Hair Petting Game:

Reader Tina points to this video, which purports to show young women walking down the street touching strangers' hair, video-recording the process throughout. For a likely higher degree of annoyance to others, and a certainly much higher degree of danger to the petters, see two young men doing the same.

(1) Real or fake? I'll assume real for purposes of the question. I'll also assume that it's in New York, as accounts suggest.

(2) Is it a crime, asks the reader? Oddly enough, I don't think so. It's not assault or attempted assault under New York law, because it involves no actual or attempted physical injury. It's not a sex crime, because it doesn't involve the touching of "sexual or other intimate parts" (hair can be intimate in some senses, but not, I think, in the sense contemplated in that phrase). It's not menacing, because it's not likely to create a fear of "physical injury" (or at least not enough such fear, I'd guess). It's not criminal harassment, because it doesn't involve placing some in reasonable fear of physical injury, repeatedly following the person, or action done with the intent to harass, annoy, or alarm.

Some states seem to have laws banning "offensive touching" (see, e.g., 11 Delaware Code § 601(a)(1), barring "[i]ntentionally touch[ing] another person either with a member of his or her body or with any instrument, knowing that the person is thereby likely to cause offense or alarm to such other person") or "offensive physical contact" (see, e.g., Alaska Statute § 11.61.120). Under these laws, we'd have to figure out whether having one's hair touched for fun (as opposed to having one's hair touched by someone who's trying to brush off a fly, or by someone who's simply trying to make room for himself on a crowded subway) is "offensive" enough; I suspect it would be, but I'd have to do more research to figure this out.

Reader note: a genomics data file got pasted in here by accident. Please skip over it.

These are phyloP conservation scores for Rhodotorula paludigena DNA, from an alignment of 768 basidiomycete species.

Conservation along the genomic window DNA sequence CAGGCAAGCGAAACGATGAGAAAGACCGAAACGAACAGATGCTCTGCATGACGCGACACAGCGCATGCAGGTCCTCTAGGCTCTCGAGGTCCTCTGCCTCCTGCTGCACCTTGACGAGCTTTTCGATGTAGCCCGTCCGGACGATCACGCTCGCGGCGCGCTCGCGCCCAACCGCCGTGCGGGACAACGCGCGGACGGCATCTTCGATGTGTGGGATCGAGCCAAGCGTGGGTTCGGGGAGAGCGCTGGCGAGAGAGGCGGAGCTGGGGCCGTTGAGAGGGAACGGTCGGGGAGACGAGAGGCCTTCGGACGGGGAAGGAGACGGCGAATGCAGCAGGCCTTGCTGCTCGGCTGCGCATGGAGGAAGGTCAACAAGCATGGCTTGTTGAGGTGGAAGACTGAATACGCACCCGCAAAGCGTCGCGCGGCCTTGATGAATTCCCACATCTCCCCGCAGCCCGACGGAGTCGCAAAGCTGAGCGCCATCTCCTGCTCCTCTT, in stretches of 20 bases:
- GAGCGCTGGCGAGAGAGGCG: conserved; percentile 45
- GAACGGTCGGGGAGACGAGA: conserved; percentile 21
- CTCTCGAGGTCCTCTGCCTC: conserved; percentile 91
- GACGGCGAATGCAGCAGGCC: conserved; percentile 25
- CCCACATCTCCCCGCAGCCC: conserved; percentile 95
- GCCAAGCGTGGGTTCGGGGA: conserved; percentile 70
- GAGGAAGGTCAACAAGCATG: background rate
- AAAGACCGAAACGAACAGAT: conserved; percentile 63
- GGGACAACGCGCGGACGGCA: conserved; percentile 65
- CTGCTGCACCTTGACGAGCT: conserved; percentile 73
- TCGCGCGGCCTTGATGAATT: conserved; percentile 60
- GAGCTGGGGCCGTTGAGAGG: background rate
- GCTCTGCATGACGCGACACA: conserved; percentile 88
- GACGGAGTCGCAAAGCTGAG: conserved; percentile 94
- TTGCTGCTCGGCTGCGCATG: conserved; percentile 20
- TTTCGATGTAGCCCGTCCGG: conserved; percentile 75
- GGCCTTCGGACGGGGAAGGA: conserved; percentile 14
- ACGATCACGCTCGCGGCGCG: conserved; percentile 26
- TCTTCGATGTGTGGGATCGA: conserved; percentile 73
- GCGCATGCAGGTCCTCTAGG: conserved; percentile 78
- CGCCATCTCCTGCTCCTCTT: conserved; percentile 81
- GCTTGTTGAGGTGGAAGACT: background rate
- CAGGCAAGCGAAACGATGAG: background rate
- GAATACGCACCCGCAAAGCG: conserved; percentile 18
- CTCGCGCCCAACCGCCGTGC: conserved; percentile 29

There may well be other statutes that my quick research hasn't found -- please do let me know if you can find some. But for now I can't see a New York law that makes this hair petting illegal.

(3) Is this the tort of "battery"? Yes, if it's "offensive bodily contact," which is to say contact "that a reasonable person would find offensive," because it "offends a reasonable sense of personal dignity." (See above.)

(4) Could this also involve the tortious use of another's likeness for commercial purposes? (The Petting Game people seem to have some commercial motivations, though I'm a little hazy on their business model.) I doubt it, for complex reasons, especially under the New York law of right of publicity, which is relatively narrow.

(5) Do I recommend such behavior to thrill-seeking New Yorkers? No, I don't.

Tracy Johnson (www):
What if they're Reapers as in the Sci-Fi show "Dead Like Me?"
1.11.2007 6:10pm
Anderson (mail) (www):
Here's my question: if a woman caresses a stranger's hair, and he responds by caressing her breast, has he committed a tort?

I am intrigued by the possibility that he has not, inasmuch as he's making a reasonable response -- upping the intimacy level, but then, that's how the woman started off the encounter.